Economic Political Science
The recent financial crisis was the worst economic recession ever witnessed since the Great Depression. Most of the blame for this economic predicament centers on three main groups. For instance, some sections of people hold the government responsible for the crisis. They assert that the inability or reluctance to regulate the financial market caused the incidence. Other individuals lay their blame on Wall Street investors. These individuals believe that the inability of the investors to adopt self-regulation and give in to greed created the problem. Additionally, other persons also blame American homeowners. According to them, their ignorance, financial incompetence and lack of information concerning the types of mortgages they accessed led to the problem. Nonetheless, the blame for the economic crisis centers directly on the inability of the government to regulate the financial market.
Government’s Role in the Economic Crisis
Indeed, the economic crisis arose from the government’s unwillingness and inability to control the financial market. The economic predicament arose from the lack of oversight from the government especially on banks and government agencies. One of the main problems arising from insufficient oversight comprises the issue of housing. In the 2000s, the housing boom arose from the creation of new financial instruments originating from the 1990s. Some of these instruments comprise default swaps, sub-prime mortgage lending and structured finance. According to Johnson and Kwak (121), government agencies such as Securities and Exchange Commission (SEC) failed to see structured financial commodities such as hedge funds. This is because the persons purchasing these products constituted sophisticated investors and university endowments. Additionally, the government also failed to regulate default swaps, which increased leverage, while the Federal Reserve largely supported sub-prime lending.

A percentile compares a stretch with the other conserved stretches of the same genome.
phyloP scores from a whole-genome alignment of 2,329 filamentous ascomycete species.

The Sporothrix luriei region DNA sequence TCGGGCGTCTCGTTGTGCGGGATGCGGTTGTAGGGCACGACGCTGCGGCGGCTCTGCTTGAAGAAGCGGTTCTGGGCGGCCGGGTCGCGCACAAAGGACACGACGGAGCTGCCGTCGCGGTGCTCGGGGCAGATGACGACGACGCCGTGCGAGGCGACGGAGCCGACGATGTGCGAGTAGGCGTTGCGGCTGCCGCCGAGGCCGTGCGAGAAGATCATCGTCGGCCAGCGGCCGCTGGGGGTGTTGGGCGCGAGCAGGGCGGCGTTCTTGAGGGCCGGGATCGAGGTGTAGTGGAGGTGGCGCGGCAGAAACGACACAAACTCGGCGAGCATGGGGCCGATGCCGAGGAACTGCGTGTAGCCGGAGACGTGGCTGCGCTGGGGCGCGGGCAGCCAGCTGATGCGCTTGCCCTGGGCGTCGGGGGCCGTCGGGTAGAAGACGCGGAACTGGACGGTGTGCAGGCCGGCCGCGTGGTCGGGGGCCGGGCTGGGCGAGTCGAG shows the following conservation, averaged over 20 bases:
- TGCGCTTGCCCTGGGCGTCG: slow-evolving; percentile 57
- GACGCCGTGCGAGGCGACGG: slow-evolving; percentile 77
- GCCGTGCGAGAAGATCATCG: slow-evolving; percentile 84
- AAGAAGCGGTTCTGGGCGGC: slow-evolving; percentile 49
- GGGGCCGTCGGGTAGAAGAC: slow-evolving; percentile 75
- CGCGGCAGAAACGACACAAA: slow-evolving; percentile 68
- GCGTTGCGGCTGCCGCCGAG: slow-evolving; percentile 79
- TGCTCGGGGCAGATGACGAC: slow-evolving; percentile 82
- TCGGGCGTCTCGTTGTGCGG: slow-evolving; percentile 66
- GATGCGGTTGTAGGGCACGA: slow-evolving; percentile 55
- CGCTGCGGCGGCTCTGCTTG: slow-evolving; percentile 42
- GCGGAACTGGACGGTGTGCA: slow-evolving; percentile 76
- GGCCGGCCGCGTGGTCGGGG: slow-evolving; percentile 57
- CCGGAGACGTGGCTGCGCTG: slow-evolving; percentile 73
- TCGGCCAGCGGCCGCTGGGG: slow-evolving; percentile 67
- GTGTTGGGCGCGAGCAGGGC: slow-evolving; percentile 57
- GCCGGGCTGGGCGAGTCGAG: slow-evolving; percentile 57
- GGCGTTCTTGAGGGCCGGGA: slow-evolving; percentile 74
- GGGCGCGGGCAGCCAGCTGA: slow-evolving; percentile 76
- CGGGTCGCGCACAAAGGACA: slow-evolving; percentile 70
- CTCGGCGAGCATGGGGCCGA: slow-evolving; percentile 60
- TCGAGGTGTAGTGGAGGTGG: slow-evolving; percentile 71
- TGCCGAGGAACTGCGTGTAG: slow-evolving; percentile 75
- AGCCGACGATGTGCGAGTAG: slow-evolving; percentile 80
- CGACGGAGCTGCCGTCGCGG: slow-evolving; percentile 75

The government was answerable to the economic crisis because of its policies on housing. At one point, the government initiated policies based on amplifying home ownership. This instigated the housing bubble, which comprised one of the major factors for the economic predicament the nation was facing. At the start of the 2000s, the government necessitated Fannie Mae and Freddie Mac to obtain escalating figures of ‘reasonable’ housing loans. This was a social policy aimed at increasing home ownership especially among persons deemed by the government as unable to qualify normally. Accordingly, McCoy and Peddle state that, “the neoliberal system may give limited, residual benefits to the poor, but it refuses to address what makes these people poor in the first place” (McCoy & Peddle 76).This neo-liberalist approach, centered mainly on social welfare, focused on providing housing benefits to the low and middle class. However, this was another initiative by the government to avoid addressing the structure of inequality within the society.
The government further enhanced the situation especially because of the oversight of credit rating agencies. Credit rating agencies rated Mortgage-Backed Securities (MBS) and Collateralized Debt Obligations (CDOs) the same way as government bonds. These financial products were similar since most required assets as collateral if the borrower or investor failed to reimburse. Nonetheless, the high rating of these securities by the agencies persuaded numerous investors to purchase these securities without considering the contents of these commodities (Johnson & Kwak 124). Even though the ratings were similar to government bonds, products such as the MBS were less risky but offered advanced interest rates to investors. Furthermore, the CDOs, which were built out of the MBS, also offered low risk and massive returns for investors. Nonetheless, the impact of credit rating agencies on the sudden investment in MBS and CDOs was a factor crucial towards the rise of the economic crisis.
Comparison of Government’s Role with Other Groups in the Economic Crisis